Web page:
Bolt (2008)

Rated PG Our Rating: V-3 ; L- 1; S/N- 2. Length: 1 hour 36 min.

and you will know the truth, and the truth will
make you free.
John 8:32

Some friends play at friendship but a true friend sticks closer than one’s nearest kin.
Proverbs 18:24

Bolt and his person Penny.

2008 Buena Vista Pictures

When we first see super canine hero Bolt ( voiced by John Travolta), he and his human Penny (voiced by Miley Cyrus) are battling the forces of evil. Just when it looks like the bad guys will win, Bolt uses his super powers to save the day in a spectacular way. And then we learn that all of the action and thrills are taking place in a massive film studio. At the end of the adventure, Bolt retires to his trailer home, and Penny leaves. She knows what Bolt does not, that everything was staged, Bolt’s seemingly super powers the result of studio special effects. Thus the film begins as a canine Truman Show.

However, we do not have to wait until the end of the show for the hero to discover his situation. Through a chain of incidents started by two cats out to tease him Bolt leaves his trailer and the studio and ventures into the outside world, encountering along the way some friendly pigeons, a cat named Mittens (voiced by Susie Essman), and many others. We laugh as Bolt tries to use his supposed super powers to no avail, and even more so when Mittens has to teach him to behave like a real dog.

The latter process begins when Bolt feels hunger pangs for the first time, his food needs having hitherto always been met on a rigid schedule by studio staff. He and Mittens are on the road where food is not so easily available. After explaining hunger, the cat tells Bolt to go to the nearby trailer park and “use the dog face.” Bolt is puzzled, so Mittens explains that this means begging. Bolt is still confused, so Mittens directs the dog through a series of poses. “There yah go! Tilt up! Erm… down! Now a little smile! Nehh… lose the smile. Drop your left ear. Your other left. Okay, the other way was better. Now drop ‘em both! Hold it. Right there. And ever so slightly look up.” Bolt complies, looking up with his ears down. Pleased at last, Mitten exclaims, “Soup is on, baby!”

Perhaps one of the most touching scenes is when they are traveling in a car and Bolt has to be coaxed into doing his “dog thing.” This consists of sticking his head out the window and feeling the delight of the wind rushing by him. Bolt is discovering a new world, one of freedom, in sharp contrast to the old controlled world of the studio. But freedom comes with a price, as Mitten says to Bolt, “The real world hurts, doesn’t it? For the first time in your life you’re hungry, you’re bleeding.” But the hurt of the real world is ameliorated by the presence of friends, Bolt discovers, his friendship circle expanding beyond Mittens to a rhino, a hamster in a clear plastic ball, and some pigeons. It is they, despite their cynicism about humans, who help Bolt in his long journey to re-unite with his person Penny.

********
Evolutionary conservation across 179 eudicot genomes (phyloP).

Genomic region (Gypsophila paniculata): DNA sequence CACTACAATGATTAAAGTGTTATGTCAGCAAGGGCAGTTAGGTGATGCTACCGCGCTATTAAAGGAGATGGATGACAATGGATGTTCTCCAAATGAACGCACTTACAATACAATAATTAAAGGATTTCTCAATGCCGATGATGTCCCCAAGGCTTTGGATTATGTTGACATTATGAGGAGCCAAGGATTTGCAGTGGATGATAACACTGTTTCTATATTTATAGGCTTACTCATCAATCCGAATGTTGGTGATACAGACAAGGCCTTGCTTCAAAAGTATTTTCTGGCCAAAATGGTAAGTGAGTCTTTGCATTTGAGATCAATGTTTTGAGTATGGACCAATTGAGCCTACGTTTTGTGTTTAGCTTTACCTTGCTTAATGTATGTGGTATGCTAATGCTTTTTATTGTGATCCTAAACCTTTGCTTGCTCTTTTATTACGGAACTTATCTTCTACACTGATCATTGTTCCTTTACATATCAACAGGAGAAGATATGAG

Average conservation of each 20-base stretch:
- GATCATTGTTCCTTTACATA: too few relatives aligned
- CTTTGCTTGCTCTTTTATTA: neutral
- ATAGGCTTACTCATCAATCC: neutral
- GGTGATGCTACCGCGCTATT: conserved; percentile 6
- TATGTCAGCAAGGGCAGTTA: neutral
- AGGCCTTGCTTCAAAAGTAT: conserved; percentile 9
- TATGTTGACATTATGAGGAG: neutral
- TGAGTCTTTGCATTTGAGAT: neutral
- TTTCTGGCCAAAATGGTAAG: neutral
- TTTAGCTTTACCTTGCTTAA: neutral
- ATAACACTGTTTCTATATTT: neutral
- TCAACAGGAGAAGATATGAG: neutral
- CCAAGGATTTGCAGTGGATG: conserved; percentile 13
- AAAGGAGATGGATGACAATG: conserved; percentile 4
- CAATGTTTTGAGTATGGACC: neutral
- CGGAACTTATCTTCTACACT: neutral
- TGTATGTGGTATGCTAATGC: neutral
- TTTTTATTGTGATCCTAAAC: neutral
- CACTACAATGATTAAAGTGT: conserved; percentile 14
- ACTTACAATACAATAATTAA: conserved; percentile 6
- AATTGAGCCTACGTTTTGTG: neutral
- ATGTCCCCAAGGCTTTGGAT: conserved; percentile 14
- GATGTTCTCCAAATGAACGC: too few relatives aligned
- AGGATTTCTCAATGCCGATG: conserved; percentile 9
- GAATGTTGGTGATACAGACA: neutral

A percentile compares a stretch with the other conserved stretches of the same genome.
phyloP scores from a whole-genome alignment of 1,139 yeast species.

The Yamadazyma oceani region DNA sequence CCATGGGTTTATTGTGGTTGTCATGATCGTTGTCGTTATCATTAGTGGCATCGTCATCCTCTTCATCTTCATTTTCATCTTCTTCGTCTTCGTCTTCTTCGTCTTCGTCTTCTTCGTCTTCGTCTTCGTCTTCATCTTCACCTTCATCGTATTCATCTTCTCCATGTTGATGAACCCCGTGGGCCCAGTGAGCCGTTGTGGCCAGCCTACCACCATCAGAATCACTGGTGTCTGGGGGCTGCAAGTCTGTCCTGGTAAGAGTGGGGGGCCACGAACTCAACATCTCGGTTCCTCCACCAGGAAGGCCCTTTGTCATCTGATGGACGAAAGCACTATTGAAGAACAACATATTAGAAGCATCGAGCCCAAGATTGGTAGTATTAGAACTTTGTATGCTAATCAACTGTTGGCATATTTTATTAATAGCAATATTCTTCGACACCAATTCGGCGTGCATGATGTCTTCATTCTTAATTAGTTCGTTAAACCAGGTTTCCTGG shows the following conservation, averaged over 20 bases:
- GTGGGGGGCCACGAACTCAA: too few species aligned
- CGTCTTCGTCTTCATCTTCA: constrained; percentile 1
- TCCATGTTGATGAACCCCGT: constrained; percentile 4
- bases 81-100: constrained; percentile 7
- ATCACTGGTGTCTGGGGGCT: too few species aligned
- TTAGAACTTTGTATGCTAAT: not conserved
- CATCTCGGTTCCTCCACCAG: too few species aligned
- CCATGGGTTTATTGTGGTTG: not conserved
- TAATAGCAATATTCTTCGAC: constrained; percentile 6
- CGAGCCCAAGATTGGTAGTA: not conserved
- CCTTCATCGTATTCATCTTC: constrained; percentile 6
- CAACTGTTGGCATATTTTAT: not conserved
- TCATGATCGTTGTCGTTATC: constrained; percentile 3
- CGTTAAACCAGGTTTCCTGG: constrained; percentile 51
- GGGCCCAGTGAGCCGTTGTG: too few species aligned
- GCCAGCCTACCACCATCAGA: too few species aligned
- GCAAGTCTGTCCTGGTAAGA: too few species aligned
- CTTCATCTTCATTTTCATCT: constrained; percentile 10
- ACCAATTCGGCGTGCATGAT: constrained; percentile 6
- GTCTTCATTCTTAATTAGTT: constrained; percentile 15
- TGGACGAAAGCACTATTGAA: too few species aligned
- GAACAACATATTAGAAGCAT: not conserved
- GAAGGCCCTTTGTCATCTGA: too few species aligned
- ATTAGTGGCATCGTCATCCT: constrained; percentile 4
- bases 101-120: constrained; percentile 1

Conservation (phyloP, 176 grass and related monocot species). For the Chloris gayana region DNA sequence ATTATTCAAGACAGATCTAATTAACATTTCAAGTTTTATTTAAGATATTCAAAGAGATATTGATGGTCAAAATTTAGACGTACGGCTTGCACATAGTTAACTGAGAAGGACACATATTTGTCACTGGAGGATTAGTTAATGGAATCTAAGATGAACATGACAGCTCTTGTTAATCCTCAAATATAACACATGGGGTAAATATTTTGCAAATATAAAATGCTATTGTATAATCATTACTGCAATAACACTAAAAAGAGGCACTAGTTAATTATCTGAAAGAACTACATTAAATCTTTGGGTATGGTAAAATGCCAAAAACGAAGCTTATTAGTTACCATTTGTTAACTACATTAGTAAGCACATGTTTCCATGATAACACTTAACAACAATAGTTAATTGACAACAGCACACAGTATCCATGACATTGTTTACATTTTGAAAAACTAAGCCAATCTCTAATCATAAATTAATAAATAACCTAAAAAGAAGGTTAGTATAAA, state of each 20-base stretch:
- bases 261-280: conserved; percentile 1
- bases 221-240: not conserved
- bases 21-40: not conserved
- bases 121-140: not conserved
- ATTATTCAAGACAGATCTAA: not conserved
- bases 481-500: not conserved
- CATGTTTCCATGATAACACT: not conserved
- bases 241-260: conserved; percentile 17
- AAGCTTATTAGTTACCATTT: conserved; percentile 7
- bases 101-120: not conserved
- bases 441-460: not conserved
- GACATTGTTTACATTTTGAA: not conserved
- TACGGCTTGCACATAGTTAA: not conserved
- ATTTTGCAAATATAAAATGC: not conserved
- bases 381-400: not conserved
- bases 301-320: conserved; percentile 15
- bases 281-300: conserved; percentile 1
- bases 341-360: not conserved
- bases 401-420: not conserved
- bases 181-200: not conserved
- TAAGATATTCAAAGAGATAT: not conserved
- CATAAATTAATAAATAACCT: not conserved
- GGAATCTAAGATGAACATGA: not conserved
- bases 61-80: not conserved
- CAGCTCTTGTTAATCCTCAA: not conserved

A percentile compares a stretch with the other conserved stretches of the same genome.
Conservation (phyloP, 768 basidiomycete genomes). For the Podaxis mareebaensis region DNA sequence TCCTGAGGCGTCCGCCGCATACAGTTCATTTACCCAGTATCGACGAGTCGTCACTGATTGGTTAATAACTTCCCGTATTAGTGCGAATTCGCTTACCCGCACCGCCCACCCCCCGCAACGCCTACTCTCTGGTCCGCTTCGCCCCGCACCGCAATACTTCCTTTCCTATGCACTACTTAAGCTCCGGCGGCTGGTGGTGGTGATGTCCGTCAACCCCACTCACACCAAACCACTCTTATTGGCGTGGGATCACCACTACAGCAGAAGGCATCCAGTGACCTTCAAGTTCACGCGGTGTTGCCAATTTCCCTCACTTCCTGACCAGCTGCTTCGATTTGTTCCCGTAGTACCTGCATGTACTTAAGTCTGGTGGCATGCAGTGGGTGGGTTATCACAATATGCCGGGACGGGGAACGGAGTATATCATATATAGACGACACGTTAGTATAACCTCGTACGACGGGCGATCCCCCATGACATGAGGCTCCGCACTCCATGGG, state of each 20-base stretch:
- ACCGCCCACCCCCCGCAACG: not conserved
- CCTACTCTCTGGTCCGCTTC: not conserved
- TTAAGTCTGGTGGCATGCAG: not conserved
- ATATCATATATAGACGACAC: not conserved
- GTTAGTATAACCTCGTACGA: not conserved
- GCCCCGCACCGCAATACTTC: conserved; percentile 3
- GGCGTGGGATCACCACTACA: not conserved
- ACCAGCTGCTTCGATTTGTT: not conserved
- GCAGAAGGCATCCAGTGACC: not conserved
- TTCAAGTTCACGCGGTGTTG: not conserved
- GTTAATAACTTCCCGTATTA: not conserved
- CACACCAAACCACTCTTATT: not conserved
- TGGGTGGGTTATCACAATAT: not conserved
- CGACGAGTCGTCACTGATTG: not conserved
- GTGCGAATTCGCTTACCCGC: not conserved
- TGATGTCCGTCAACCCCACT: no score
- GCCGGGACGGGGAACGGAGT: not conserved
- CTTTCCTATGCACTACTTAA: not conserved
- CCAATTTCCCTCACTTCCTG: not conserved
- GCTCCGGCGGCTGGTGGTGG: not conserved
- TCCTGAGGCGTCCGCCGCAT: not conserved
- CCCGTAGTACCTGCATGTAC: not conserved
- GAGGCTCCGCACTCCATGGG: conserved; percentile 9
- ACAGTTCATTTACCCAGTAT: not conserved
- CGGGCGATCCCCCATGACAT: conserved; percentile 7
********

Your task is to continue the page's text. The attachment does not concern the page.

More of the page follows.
This is another animated film that adults can enjoy with children, maybe not equal to the Pixar films, but nonetheless filled with funny and insightful moments.

For Reflection/Discussion

1. What illusions does Bolt live with at the beginning of the film? How is this similar to The Truman Story in that it is a story of liberation from an old life of bondage. What illusions have you been freed from? How were those illusions comforting as well as enslaving?

2. Compare this to other road shows. What about always happens to the characters in this genre?

3. There is a delightful scene about seeing, or not seeing the obvious: Pigeon 1: [after seeing Bolt and Penny go out to play] Does that dog look familiar?

Pigeon 2: Nope. Never seen him before in my life.

What is on the huge billboard facing them? How have you at times missed the obvious or what is in front of you?

4. What can the following scene teach a child about friendship? Bolt and friends go to the animal shelter to rescue Mittens, and the cat says, “Bolt? Wh… Wha, what are you doing here?” Bolt, “I’m busting you out.” Mittens, “You – You came all the way back here… for me?” Why is Mittens so surprised that Bolt has come for her? Do you think she has had a real friend before? What does Proverbs 18:4 say about friendship?

5. The rescue scene brings up the topic of grace, in terms of unexpected or undeserved acts on behalf of another. Where else do you see grace in the film? What about Mitten’s words near the end when Bolt is leaving the sound stage?